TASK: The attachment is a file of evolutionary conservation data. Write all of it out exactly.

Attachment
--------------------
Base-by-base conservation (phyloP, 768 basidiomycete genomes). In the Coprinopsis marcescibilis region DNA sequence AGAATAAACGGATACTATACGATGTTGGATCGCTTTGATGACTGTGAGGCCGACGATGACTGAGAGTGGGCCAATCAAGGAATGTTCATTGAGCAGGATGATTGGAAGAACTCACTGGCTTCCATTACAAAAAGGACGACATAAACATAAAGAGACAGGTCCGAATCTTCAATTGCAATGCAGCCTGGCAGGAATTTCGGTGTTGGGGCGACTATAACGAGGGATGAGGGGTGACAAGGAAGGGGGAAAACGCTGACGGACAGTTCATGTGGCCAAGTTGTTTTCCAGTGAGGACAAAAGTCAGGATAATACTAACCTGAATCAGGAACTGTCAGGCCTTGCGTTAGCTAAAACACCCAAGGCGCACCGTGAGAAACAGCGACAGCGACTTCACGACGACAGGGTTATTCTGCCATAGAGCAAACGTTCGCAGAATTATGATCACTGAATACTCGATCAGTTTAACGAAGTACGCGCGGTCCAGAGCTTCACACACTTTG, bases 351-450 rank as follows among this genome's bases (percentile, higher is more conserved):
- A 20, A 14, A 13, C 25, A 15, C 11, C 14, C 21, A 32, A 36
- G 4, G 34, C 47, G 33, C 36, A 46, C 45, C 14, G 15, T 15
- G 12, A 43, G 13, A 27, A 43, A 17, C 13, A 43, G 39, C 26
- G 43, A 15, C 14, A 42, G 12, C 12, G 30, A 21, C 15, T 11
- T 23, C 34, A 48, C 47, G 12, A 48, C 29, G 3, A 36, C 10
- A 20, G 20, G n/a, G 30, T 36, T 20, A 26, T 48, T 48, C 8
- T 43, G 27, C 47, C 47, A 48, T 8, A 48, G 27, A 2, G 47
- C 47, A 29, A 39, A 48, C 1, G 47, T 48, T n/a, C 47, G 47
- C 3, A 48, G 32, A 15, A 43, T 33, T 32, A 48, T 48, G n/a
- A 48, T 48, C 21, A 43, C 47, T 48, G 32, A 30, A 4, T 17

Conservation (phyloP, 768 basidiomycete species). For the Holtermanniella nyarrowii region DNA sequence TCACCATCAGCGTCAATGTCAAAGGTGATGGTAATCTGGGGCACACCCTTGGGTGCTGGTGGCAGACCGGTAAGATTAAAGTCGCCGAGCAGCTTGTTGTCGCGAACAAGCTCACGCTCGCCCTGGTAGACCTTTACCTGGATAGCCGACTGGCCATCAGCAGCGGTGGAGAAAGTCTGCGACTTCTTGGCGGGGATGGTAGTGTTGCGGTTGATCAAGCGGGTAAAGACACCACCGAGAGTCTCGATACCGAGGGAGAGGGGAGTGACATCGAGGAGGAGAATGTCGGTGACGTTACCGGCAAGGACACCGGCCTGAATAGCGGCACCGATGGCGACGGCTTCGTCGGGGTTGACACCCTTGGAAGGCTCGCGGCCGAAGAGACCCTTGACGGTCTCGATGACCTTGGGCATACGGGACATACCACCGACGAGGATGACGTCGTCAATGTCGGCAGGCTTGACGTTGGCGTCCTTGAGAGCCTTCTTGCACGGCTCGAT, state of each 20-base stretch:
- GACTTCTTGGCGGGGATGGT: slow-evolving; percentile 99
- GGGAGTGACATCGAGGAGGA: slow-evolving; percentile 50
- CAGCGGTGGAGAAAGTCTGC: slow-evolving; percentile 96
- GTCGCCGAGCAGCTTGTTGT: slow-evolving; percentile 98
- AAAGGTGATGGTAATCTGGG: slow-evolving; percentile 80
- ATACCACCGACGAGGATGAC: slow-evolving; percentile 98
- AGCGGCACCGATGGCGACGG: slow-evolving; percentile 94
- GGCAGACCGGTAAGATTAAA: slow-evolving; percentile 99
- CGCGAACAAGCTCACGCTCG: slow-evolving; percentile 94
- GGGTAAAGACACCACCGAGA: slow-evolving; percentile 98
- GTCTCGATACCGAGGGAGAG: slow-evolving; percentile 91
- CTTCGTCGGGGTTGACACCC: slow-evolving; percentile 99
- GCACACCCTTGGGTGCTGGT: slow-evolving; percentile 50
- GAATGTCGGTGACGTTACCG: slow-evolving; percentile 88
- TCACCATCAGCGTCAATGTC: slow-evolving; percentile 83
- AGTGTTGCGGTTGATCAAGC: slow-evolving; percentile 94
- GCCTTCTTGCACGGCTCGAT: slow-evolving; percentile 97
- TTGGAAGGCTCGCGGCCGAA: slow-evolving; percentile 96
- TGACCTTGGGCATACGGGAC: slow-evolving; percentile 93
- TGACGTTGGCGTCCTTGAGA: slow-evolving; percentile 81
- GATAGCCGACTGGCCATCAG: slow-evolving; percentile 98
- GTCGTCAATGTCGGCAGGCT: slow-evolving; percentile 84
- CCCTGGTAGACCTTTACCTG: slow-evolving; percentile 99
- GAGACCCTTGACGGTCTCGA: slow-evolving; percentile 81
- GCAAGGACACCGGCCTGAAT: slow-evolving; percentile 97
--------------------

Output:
Base-by-base conservation (phyloP, 768 basidiomycete genomes). In the Coprinopsis marcescibilis region DNA sequence AGAATAAACGGATACTATACGATGTTGGATCGCTTTGATGACTGTGAGGCCGACGATGACTGAGAGTGGGCCAATCAAGGAATGTTCATTGAGCAGGATGATTGGAAGAACTCACTGGCTTCCATTACAAAAAGGACGACATAAACATAAAGAGACAGGTCCGAATCTTCAATTGCAATGCAGCCTGGCAGGAATTTCGGTGTTGGGGCGACTATAACGAGGGATGAGGGGTGACAAGGAAGGGGGAAAACGCTGACGGACAGTTCATGTGGCCAAGTTGTTTTCCAGTGAGGACAAAAGTCAGGATAATACTAACCTGAATCAGGAACTGTCAGGCCTTGCGTTAGCTAAAACACCCAAGGCGCACCGTGAGAAACAGCGACAGCGACTTCACGACGACAGGGTTATTCTGCCATAGAGCAAACGTTCGCAGAATTATGATCACTGAATACTCGATCAGTTTAACGAAGTACGCGCGGTCCAGAGCTTCACACACTTTG, bases 351-450 rank as follows among this genome's bases (percentile, higher is more conserved):
- A 20, A 14, A 13, C 25, A 15, C 11, C 14, C 21, A 32, A 36
- G 4, G 34, C 47, G 33, C 36, A 46, C 45, C 14, G 15, T 15
- G 12, A 43, G 13, A 27, A 43, A 17, C 13, A 43, G 39, C 26
- G 43, A 15, C 14, A 42, G 12, C 12, G 30, A 21, C 15, T 11
- T 23, C 34, A 48, C 47, G 12, A 48, C 29, G 3, A 36, C 10
- A 20, G 20, G n/a, G 30, T 36, T 20, A 26, T 48, T 48, C 8
- T 43, G 27, C 47, C 47, A 48, T 8, A 48, G 27, A 2, G 47
- C 47, A 29, A 39, A 48, C 1, G 47, T 48, T n/a, C 47, G 47
- C 3, A 48, G 32, A 15, A 43, T 33, T 32, A 48, T 48, G n/a
- A 48, T 48, C 21, A 43, C 47, T 48, G 32, A 30, A 4, T 17

Conservation (phyloP, 768 basidiomycete species). For the Holtermanniella nyarrowii region DNA sequence TCACCATCAGCGTCAATGTCAAAGGTGATGGTAATCTGGGGCACACCCTTGGGTGCTGGTGGCAGACCGGTAAGATTAAAGTCGCCGAGCAGCTTGTTGTCGCGAACAAGCTCACGCTCGCCCTGGTAGACCTTTACCTGGATAGCCGACTGGCCATCAGCAGCGGTGGAGAAAGTCTGCGACTTCTTGGCGGGGATGGTAGTGTTGCGGTTGATCAAGCGGGTAAAGACACCACCGAGAGTCTCGATACCGAGGGAGAGGGGAGTGACATCGAGGAGGAGAATGTCGGTGACGTTACCGGCAAGGACACCGGCCTGAATAGCGGCACCGATGGCGACGGCTTCGTCGGGGTTGACACCCTTGGAAGGCTCGCGGCCGAAGAGACCCTTGACGGTCTCGATGACCTTGGGCATACGGGACATACCACCGACGAGGATGACGTCGTCAATGTCGGCAGGCTTGACGTTGGCGTCCTTGAGAGCCTTCTTGCACGGCTCGAT, state of each 20-base stretch:
- GACTTCTTGGCGGGGATGGT: slow-evolving; percentile 99
- GGGAGTGACATCGAGGAGGA: slow-evolving; percentile 50
- CAGCGGTGGAGAAAGTCTGC: slow-evolving; percentile 96
- GTCGCCGAGCAGCTTGTTGT: slow-evolving; percentile 98
- AAAGGTGATGGTAATCTGGG: slow-evolving; percentile 80
- ATACCACCGACGAGGATGAC: slow-evolving; percentile 98
- AGCGGCACCGATGGCGACGG: slow-evolving; percentile 94
- GGCAGACCGGTAAGATTAAA: slow-evolving; percentile 99
- CGCGAACAAGCTCACGCTCG: slow-evolving; percentile 94
- GGGTAAAGACACCACCGAGA: slow-evolving; percentile 98
- GTCTCGATACCGAGGGAGAG: slow-evolving; percentile 91
- CTTCGTCGGGGTTGACACCC: slow-evolving; percentile 99
- GCACACCCTTGGGTGCTGGT: slow-evolving; percentile 50
- GAATGTCGGTGACGTTACCG: slow-evolving; percentile 88
- TCACCATCAGCGTCAATGTC: slow-evolving; percentile 83
- AGTGTTGCGGTTGATCAAGC: slow-evolving; percentile 94
- GCCTTCTTGCACGGCTCGAT: slow-evolving; percentile 97
- TTGGAAGGCTCGCGGCCGAA: slow-evolving; percentile 96
- TGACCTTGGGCATACGGGAC: slow-evolving; percentile 93
- TGACGTTGGCGTCCTTGAGA: slow-evolving; percentile 81
- GATAGCCGACTGGCCATCAG: slow-evolving; percentile 98
- GTCGTCAATGTCGGCAGGCT: slow-evolving; percentile 84
- CCCTGGTAGACCTTTACCTG: slow-evolving; percentile 99
- GAGACCCTTGACGGTCTCGA: slow-evolving; percentile 81
- GCAAGGACACCGGCCTGAAT: slow-evolving; percentile 97